She’s arguably one of Santa Rosa’s best known and most beloved citizens. Countless nonprofits list her as a benefactor. Most Santa Rosans know—or know of—Impact 100 member Jeannie Schulz. Her life is an open book-or is it?
Consider this: she was born in Mannheim, Germany. Her parents, both British, were managing the Mannheim Berlitz Language School when Jeannie was born. At the urging of the British government, the family left Germany when Jeannie was just six months old. Hitler invaded Poland the very next month.
Another little known fact about Jeannie is that she was “horse mad’ as a “feral child” growing up with two older brothers in Mill Valley. She and her friends were known to mimic “neighing, stomping and galloping” in the forests when no one was watching. When the family moved to Fallbrook, she had real horses to ride through neighboring avocado orchards on weekends.
It’s also surprising to learn that Jeannie doesn’t relish the limelight, even though she’s often in it. “I’d rather be behind the scenes,” she says. As a student at Pomona College that meant she worked backstage on theater productions. “I didn’t want to sing or dance. I liked painting sets and working on the light boards.” That’s where she met first husband Peter.
Jeannie’s civic mindedness predated her life In Santa Rosa and her marriage to Peanuts creator Charles M. “Sparky” Schulz. As a young wife and mother of two living in Hawaii, she was active in the League of Women Voters. She credits the League with giving her “self confidence” and the sense “It’s up to us to monitor what’s going on in government and be engaged.”
The family moved to Santa Rosa and Jeannie became heavily involved with the Volunteer Center while also serving on civic commissions and school committees. She found time to finish her college degree at Sonoma State and got her pilot’s license. Along with family, she made a cross country trip in a single engine Piper and participated in three cross country air races.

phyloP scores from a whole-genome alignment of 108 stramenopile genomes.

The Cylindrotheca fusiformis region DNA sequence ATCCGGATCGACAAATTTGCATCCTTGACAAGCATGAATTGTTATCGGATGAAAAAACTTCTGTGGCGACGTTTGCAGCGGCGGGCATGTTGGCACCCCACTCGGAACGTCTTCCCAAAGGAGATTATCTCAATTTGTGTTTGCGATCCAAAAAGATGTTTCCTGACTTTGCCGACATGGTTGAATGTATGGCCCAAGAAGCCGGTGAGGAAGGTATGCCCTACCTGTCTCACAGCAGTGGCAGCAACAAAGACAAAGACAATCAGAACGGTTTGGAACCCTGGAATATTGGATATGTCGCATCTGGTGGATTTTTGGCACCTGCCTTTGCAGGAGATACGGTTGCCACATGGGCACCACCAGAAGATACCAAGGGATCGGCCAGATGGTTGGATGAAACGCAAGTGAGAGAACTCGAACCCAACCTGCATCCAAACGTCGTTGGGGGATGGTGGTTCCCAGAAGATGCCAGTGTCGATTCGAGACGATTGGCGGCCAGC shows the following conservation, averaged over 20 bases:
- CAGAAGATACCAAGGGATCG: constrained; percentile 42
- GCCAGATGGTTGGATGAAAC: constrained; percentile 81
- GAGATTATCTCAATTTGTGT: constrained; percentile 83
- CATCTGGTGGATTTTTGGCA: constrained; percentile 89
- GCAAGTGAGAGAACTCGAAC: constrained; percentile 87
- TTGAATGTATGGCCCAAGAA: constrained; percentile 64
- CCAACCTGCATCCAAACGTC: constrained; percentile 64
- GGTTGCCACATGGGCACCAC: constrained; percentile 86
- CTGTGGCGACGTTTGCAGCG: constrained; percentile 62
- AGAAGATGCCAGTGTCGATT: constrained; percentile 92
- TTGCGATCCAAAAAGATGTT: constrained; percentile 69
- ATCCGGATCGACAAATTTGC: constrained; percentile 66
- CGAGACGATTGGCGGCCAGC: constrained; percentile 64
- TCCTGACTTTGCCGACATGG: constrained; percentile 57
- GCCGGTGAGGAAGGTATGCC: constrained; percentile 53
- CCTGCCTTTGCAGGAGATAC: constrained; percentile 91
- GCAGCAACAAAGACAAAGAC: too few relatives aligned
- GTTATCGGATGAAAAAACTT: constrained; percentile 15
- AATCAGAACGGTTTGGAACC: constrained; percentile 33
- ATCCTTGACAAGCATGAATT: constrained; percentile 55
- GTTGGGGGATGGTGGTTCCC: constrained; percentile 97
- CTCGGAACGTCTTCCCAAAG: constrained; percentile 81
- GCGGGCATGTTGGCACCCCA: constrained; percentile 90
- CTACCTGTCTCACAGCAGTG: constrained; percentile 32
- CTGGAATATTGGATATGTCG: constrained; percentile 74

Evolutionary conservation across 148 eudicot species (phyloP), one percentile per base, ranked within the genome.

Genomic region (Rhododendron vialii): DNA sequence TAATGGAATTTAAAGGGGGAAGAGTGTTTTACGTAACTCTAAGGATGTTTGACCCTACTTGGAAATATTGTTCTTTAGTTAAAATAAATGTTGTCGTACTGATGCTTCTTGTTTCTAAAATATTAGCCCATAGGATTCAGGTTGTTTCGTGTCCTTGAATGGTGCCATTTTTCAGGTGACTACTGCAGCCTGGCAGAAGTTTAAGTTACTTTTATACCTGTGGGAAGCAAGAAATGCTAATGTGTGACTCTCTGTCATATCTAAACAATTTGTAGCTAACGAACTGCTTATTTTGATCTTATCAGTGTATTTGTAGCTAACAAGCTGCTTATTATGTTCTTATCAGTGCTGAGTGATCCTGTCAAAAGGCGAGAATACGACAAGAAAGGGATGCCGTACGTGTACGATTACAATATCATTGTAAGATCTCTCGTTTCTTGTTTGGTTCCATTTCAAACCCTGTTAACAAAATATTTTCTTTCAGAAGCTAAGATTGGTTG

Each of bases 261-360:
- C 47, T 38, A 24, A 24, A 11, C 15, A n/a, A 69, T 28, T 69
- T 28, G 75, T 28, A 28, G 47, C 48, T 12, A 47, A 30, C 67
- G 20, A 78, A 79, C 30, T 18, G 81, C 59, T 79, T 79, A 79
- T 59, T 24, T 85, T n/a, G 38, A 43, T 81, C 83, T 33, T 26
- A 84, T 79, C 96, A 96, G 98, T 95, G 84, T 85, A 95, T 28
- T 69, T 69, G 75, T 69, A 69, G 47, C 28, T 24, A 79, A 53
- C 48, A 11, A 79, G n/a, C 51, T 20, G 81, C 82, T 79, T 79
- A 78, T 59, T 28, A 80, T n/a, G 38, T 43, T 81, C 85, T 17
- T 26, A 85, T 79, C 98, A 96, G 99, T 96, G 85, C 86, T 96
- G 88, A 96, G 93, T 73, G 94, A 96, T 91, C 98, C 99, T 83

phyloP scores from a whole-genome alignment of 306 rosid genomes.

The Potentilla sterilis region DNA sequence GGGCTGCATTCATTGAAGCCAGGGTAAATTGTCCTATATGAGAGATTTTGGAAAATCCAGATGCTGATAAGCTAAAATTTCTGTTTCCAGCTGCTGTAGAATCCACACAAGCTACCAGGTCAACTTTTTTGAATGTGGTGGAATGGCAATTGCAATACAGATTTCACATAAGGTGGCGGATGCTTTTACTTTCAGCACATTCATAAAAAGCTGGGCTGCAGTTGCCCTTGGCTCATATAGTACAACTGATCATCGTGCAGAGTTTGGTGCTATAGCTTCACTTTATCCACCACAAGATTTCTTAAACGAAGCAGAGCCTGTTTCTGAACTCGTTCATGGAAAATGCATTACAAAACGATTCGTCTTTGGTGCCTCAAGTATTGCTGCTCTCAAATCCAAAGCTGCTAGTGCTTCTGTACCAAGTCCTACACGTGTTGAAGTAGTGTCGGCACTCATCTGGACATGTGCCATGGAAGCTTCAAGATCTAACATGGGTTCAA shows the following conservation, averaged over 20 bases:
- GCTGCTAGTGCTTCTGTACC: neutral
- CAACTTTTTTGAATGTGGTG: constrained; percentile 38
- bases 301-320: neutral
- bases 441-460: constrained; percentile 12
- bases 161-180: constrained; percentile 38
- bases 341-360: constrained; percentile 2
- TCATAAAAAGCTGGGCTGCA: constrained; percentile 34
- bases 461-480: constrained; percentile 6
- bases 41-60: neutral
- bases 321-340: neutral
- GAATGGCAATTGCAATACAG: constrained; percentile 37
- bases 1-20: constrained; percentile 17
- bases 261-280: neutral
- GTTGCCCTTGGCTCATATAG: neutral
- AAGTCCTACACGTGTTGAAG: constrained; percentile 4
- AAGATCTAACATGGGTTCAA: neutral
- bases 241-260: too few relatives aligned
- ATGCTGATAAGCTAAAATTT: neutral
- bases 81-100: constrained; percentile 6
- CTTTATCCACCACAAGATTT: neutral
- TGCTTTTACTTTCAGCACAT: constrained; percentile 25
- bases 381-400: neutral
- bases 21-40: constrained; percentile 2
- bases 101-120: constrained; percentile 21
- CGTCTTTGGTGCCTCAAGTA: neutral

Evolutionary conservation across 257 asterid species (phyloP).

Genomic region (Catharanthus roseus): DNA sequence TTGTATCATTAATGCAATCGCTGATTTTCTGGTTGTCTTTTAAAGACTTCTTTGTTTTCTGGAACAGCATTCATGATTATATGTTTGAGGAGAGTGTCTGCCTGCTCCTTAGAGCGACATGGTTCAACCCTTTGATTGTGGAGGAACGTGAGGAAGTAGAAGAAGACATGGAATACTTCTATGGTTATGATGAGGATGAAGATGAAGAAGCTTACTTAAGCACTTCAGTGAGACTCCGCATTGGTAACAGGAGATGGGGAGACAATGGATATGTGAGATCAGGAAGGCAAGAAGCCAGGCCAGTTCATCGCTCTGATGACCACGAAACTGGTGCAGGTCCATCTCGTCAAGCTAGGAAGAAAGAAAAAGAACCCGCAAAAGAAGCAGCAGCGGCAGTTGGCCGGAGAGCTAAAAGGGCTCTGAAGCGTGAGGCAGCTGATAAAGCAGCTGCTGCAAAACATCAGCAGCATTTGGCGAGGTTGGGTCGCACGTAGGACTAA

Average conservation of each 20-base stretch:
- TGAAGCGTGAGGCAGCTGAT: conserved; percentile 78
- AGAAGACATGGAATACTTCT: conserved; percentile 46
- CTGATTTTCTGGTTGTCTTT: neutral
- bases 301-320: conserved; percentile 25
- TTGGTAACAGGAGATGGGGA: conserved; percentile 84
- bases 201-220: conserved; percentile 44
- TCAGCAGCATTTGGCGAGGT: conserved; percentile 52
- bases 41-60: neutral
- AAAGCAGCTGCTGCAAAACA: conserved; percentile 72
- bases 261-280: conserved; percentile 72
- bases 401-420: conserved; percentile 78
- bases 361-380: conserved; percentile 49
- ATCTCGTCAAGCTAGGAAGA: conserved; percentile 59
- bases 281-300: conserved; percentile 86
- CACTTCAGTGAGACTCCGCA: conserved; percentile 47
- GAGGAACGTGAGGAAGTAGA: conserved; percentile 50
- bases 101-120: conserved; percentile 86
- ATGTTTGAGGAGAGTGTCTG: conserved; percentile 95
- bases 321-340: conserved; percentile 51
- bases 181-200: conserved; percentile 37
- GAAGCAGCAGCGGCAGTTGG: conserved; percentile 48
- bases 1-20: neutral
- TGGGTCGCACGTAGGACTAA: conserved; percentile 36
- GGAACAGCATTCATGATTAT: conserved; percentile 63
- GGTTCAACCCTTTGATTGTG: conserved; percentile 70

Both divorced, Sparky and Jeannie met and married in 1973 and enjoyed 27 years together before his death. “He was supportive of everything I did,” she recalls. And that was a long list, including serving on boards such as the Volunteer Center, Canine Companions for Independence and the Sonoma County Community Foundation, taking countless classes at SSU and SRJC, playing killer tennis, and learning to speak French. “Pure stubbornness” led her to 25 years of lessons and fun on the flying trapeze.
She’s added major construction projects to her list of activities since Sparky died, overseeing the building of a world-class Museum and Research Center dedicated to his works and, sadly, the rebuilding of the home they shared, which burned to the ground in the Tubbs fire. Now in her early 80’s and active as ever, Jeannie sees life as a continuum. “Everything builds on the past,” she says. She’s currently revisiting—and finding new meaning—in her husband’s work.
She loves seeing how relevant and timeless his characters and messages are through the eyes of young museum visitors. “He made it all look so easy that I took it for granted,” she says. “Now I recognize how carefully crafted it all was.”